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Ways to Put Those Old Hens to Work!




You know it's time to butcher old hens when you can't remember what year you bought them as chicks.  I think I can actually call a couple of them pioneers to this farm, and we've been here for 6 years.

We tried following the finger measuring rule and vent rule and butchered a couple of old hens before only to find eggs in them.  Yeah, we felt guilty.

So, we saved quite a few from being stewing hens but they did not lay.  I mean THEY DO NOT LAY!  I mean, THEY WILL NOT LAY!  Frustrating, yes.  In fact, I'm to the point where even if I find an egg inside the old hens, I will feel no guilt when butchering.

I will feel no guilt when butchering.

I will feel no guilt when butchering.

Now, that I've got that taken care of...

If you don't want to feel the guilt of finding an egg when you butcher your old hens, there are a couple of alternative ways to put them to good use.  

You know they can make some good fertilizer, right?  So let's use it!

We put our old hens in a chicken tractor that we use for our meat chickens.  

A chicken tractor is a movable pen with no floor.  We have pretty sandy soil in some spots, but when we moved our chickens around the grass became plusher, so much so that we could see the ten foot wide strip of extra green and plush grass where the tractor was.

We wanted to utilize this tractor more than just the spring/summer time when we raise meat chickens.  So we decided to put old hens in there in the colder months when we don't use our garden or pasture.  Depending on the weather, we can keep them in there sometimes the whole winter.  Last winter was an exception and I hope we never have to experience arctic temps in Indiana again.  

That was -40 windchills.  Crazy.

Anyway, that was an exception, big exception.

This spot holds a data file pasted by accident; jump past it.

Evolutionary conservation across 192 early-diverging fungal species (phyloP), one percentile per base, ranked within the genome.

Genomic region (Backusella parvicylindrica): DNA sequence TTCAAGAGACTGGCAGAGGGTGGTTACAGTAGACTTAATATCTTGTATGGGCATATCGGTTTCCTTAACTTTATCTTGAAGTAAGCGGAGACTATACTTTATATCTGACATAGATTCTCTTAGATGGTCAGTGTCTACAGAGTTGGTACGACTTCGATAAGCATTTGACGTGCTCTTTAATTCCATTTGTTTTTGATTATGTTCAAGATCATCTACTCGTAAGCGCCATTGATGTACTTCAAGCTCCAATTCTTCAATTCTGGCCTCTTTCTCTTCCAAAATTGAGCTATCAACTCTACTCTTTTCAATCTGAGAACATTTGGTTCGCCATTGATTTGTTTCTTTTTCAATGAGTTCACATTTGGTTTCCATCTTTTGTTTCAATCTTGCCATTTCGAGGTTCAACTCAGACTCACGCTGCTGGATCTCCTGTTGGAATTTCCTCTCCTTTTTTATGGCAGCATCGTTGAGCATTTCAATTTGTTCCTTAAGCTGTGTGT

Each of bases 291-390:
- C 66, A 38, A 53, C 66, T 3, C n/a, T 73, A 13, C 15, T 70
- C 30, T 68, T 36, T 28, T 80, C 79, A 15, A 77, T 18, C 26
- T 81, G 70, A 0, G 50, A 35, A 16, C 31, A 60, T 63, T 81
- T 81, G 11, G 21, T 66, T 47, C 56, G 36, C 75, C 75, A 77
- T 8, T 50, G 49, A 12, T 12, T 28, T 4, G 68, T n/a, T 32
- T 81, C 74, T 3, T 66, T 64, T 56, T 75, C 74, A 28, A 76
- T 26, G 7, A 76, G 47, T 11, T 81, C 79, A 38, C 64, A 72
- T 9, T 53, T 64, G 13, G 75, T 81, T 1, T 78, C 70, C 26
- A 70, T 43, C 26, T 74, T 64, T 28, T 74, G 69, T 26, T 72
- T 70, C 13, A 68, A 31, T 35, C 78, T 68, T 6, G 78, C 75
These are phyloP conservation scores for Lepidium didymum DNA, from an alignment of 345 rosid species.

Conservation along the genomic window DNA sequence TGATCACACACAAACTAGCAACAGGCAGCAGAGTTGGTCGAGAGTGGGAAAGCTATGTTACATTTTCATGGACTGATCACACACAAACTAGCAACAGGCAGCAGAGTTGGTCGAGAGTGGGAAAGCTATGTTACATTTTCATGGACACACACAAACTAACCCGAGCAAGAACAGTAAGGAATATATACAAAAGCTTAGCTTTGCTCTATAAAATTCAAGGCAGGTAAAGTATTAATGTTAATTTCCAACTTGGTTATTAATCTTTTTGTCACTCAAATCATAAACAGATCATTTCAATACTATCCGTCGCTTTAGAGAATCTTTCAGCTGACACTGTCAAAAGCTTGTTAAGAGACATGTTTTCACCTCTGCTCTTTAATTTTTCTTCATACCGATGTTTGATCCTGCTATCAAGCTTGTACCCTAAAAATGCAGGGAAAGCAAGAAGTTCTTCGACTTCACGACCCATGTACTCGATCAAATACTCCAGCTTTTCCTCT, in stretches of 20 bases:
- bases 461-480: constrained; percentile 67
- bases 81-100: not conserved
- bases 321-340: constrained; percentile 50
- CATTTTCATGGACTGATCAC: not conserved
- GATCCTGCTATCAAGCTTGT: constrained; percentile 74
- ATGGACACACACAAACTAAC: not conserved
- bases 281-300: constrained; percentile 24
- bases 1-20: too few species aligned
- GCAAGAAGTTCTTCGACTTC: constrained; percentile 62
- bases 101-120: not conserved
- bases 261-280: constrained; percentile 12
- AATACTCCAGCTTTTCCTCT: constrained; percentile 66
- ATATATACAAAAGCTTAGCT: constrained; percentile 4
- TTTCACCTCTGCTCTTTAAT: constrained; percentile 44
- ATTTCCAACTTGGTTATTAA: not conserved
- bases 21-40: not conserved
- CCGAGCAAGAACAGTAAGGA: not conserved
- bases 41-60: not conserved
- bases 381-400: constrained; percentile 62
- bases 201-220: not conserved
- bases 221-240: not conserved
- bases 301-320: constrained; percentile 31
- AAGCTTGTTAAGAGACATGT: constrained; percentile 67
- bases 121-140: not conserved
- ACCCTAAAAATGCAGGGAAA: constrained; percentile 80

So, what better way to put those old hens to work by moving them around in your dormant garden, or depleted pasture.  These gals aren't laying, so we don't need nests, but we do put a turned over bucket or two in there with some hay for them to set in.  Sometimes I wonder if they are in denial of their age?

Another good way to keep those old hens alive and kicking is to use them as brooder hens.  

Some of our best hens for hatching eggs are older-than-dirt gals.  And, having a hen do that job is so much easier than doing it ourselves!  Sometimes ours will just take over a nest and hatch them out without our intervention.  And, because they don't lay anymore, we don't have to waste a good layer to set on the eggs.

There is a time to butcher.  When you are feeding more old hens than good layers, you know it's probably time.  Been there.  Am there.  In fact, next week is butchering time.

But I still have my favorite ole' broody girls and a few I can spare for the tractor.

What are ways that you make use of your old hens?


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1 comment:

  1. My husband and I have thought about getting some chickens, but is there a way to keep snakes out of the pens? That is one thing that keeps us from getting any. I enjoy reading your adventures on the farm. :)

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